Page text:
“Challenging behavior” is not a technical term

In social services culture, “challenging behavior” is used as though it’s a technical term, defined as something like:

“culturally abnormal behaviour(s) of such intensity, frequency or duration that the physical safety of the person or others is placed in serious jeopardy, or behaviour which is likely to seriously limit or deny access to the use of ordinary community facilities”.

This is expressed in a way that sounds like a technical definition, but it isn’t really. It’s a value judgement.

If you take the definition of “challenging behavior” seriously, all of these things literally fall into it:

  • Participating in the Greensboro sit-in or the Montgomery Bus Boycott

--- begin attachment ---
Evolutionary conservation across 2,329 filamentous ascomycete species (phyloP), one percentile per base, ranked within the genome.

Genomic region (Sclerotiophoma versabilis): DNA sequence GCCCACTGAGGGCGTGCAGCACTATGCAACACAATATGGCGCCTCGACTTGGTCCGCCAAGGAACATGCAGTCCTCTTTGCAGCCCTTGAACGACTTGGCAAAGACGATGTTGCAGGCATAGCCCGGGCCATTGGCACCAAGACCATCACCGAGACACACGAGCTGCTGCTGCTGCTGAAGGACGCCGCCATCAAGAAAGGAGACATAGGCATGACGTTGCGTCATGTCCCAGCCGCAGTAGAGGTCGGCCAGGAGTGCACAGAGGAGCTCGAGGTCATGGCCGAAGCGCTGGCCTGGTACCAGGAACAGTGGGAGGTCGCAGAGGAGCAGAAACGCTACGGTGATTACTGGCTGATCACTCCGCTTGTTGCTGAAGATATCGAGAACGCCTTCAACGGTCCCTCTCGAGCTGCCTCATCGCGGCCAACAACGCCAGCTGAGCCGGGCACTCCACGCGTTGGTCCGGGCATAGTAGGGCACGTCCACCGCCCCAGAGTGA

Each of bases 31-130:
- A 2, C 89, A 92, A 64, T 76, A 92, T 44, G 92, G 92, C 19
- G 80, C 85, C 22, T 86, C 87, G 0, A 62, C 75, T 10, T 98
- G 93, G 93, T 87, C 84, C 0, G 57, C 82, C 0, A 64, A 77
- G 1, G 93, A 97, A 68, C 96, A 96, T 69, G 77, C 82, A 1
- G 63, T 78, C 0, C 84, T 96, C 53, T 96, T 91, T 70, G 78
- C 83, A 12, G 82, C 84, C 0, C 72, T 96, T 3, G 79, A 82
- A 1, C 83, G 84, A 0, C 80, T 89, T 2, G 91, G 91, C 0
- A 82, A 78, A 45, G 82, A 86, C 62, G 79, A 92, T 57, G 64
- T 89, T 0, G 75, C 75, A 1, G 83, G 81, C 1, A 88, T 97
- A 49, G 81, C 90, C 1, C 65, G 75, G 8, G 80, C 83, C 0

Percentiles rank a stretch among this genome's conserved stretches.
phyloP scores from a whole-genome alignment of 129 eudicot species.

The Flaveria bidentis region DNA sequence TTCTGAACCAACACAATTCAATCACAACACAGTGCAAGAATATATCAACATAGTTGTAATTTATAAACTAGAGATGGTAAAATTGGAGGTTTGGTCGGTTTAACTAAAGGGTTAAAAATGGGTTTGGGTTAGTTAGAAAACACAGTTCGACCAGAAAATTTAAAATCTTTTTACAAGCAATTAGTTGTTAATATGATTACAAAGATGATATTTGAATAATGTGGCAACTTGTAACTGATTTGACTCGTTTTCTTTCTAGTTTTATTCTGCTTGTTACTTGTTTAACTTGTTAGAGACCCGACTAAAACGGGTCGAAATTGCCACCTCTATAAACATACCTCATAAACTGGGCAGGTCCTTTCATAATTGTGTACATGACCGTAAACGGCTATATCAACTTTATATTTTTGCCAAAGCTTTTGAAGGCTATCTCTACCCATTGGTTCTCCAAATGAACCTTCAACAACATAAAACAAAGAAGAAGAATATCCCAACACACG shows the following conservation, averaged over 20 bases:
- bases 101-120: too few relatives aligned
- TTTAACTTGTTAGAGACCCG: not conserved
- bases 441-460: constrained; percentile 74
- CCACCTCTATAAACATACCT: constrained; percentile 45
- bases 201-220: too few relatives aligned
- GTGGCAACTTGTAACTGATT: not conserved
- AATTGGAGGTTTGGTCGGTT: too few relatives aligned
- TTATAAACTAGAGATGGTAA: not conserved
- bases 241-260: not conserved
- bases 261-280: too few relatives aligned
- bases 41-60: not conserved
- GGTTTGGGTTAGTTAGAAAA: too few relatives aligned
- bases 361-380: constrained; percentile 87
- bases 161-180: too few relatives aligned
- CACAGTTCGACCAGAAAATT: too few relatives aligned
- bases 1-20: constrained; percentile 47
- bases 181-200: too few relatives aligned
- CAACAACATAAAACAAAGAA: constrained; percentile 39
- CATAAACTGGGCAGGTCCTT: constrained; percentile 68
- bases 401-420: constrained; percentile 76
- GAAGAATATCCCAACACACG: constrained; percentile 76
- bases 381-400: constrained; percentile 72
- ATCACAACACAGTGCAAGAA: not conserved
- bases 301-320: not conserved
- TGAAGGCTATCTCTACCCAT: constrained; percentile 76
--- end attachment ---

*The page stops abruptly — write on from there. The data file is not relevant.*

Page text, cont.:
• Leaving an abuser when your culture considers it inappropriate to do so and is likely to respond with violence
  • Living in a homophobic culture that actively discriminates against gay people, and having a same-gender partner anyway

Defying cultural norms is usually dangerous. It’s not always wrong. Deciding whether an act of defiance is good or bad isn’t a technical question; it’s a value judgement. “Challenging behavior” isn’t an objective clinical term. It means that you’re judging that particular behavior is wrong and that you have a right to modify it.

I don’t think value judgements are wrong. I think they’re necessary and important. I also think it’s important to be honest about them. It’s easier to think clearly about the value judgements you’re making when you’re willing to admit that you’re making them.

Short version: “Challenging behavior” is used as though it’s a technical term. It isn’t. It’s a value judgement, and I think it’s important to be honest about that.